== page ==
What You Should Know About EHR Before Getting a Job in Health Administration
By: U.S. News University Connection
Just 2.2% of hospitals had operational electronic health record systems (EHR) in place in the third quarter of 2013, according to the Healthcare Informational and Management Systems Society (HIMSS).
That number is somewhat surprising, considering that President Barack Obama signed the Health Information Technology for Economic and Clinical Health Act in 2009 to incentivize doctors and hospitals to switch to paperless electronic health records (EHR).
HIMSS has developed an eight-step process for implementing EHR and, aside from the aforementioned 2.2%, just 31% of hospitals are in the final two stages. Meantime, 50.7% are still attempting to complete the first four steps, even though free and open source software options such as myEMR360 exists to assist with EHT implementation.
Considering that penalties — such as lower payments from the Medicaid and Medicare health insurance programs — go into effect in 2015 for organizations without fully operational EHR systems, hospitals have plenty of incentive to get moving.
Those penalties increase annually, too. They start at 1% in 2015 and may increase to as much as 5%.
"It’s pushing people to do something," HIMSS Executive Vice President John Hoyt told Forbes. "We know the growth rate is better than before."
And that’s why stepping into a role in healthcare administration could be a monumental challenge without EHR knowledge and the necessary education credentials, such as a master’s degree in health management and policy or healthcare administration.
That’s where health informatics enters the picture.
Simply, health informatics involves overseeing a system that gathers health information from patients, organizes that information and disseminates it to the proper medical personnel and patients. The idea is that having a central repository of the information will help medical professionals provide better care.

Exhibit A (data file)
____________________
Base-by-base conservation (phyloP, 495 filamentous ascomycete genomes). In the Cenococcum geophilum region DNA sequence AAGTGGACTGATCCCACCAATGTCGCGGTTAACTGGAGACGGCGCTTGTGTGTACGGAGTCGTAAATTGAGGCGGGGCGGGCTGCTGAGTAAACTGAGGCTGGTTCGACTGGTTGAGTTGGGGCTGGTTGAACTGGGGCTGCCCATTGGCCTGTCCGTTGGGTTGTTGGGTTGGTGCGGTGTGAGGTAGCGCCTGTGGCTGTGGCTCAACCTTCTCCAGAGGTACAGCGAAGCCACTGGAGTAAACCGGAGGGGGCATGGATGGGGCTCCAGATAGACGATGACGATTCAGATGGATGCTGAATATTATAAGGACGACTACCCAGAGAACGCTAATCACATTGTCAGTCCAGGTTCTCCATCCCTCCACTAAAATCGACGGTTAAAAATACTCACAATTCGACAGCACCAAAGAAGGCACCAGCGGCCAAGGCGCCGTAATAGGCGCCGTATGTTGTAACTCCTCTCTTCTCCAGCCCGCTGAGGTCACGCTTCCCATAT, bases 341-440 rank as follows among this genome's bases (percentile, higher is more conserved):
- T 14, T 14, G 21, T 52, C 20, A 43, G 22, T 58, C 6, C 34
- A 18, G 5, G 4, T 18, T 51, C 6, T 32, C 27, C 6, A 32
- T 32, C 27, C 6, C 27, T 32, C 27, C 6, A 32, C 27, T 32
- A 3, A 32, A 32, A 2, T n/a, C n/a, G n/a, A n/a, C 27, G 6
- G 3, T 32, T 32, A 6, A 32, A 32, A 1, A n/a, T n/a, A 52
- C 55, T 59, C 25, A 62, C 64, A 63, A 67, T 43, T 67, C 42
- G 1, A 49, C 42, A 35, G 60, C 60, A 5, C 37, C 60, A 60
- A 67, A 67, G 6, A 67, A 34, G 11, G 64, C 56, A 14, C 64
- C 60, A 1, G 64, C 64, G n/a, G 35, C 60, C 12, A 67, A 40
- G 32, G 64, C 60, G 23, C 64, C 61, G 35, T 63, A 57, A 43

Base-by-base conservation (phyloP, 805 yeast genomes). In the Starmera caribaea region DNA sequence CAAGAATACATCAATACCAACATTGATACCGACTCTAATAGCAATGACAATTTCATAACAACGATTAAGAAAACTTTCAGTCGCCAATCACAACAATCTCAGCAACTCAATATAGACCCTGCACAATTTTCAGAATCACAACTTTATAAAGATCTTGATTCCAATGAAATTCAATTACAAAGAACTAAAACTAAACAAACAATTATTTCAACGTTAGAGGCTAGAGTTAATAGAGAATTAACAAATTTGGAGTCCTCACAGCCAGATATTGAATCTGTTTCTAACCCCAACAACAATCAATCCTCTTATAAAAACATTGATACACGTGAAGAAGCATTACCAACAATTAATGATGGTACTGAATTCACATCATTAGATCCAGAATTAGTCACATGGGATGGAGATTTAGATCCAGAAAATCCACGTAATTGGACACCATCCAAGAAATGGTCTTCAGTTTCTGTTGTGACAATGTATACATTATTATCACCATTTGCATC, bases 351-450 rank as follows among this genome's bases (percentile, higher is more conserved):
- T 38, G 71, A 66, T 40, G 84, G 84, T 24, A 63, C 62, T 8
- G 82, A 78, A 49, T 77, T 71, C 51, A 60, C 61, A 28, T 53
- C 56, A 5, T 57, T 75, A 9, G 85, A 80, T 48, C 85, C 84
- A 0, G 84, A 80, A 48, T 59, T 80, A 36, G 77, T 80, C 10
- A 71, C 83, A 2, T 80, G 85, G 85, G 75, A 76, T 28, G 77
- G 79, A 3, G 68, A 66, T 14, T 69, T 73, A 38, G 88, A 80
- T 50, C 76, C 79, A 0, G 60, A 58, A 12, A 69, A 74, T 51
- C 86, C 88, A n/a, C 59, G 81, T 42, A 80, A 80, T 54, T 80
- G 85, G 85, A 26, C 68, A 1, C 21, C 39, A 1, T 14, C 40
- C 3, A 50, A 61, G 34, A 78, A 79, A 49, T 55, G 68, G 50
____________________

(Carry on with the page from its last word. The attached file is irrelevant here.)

In theory, costs will be better managed through the reduction of unneeded medical expenses — redundancies are common in today’s medical world — and by improving patient care and ultimate results.
As might be expected, the number of health informatics jobs is expected to climb quickly, as hospitals and other healthcare providers need help in implementing EHR. Between 2010 and 2020, the federal Bureau of Labor Statistics estimates 22% growth for health and biomedical jobs.
But to get a health informatics job, a master’s degree in health management and policy is in order.
A typical program will teach students how to manage patient medical data, test financial models and analyze policy. Those who graduate should be able to lead an EHR major electronic health records department.
Among other skills, students will learn to gather, organize and interpret healthcare information; oversee the management of information using relational database systems; manage the use of medical records to provide the best patient care; learn the limits and opportunities of information technology in the medical field; and learn the details of medical language and the classification systems used in the healthcare field.
After completing this program, the following jobs may well be within reach: chief information officer, chief medical information office, HIM director, clinical data analyst, health data/information resource manager, health information system application designer, compliance officer and IT consultant.
And that may be the tip of the iceberg. With additional future regulations likely, that should prompt an ongoing need for those with health informatics skills.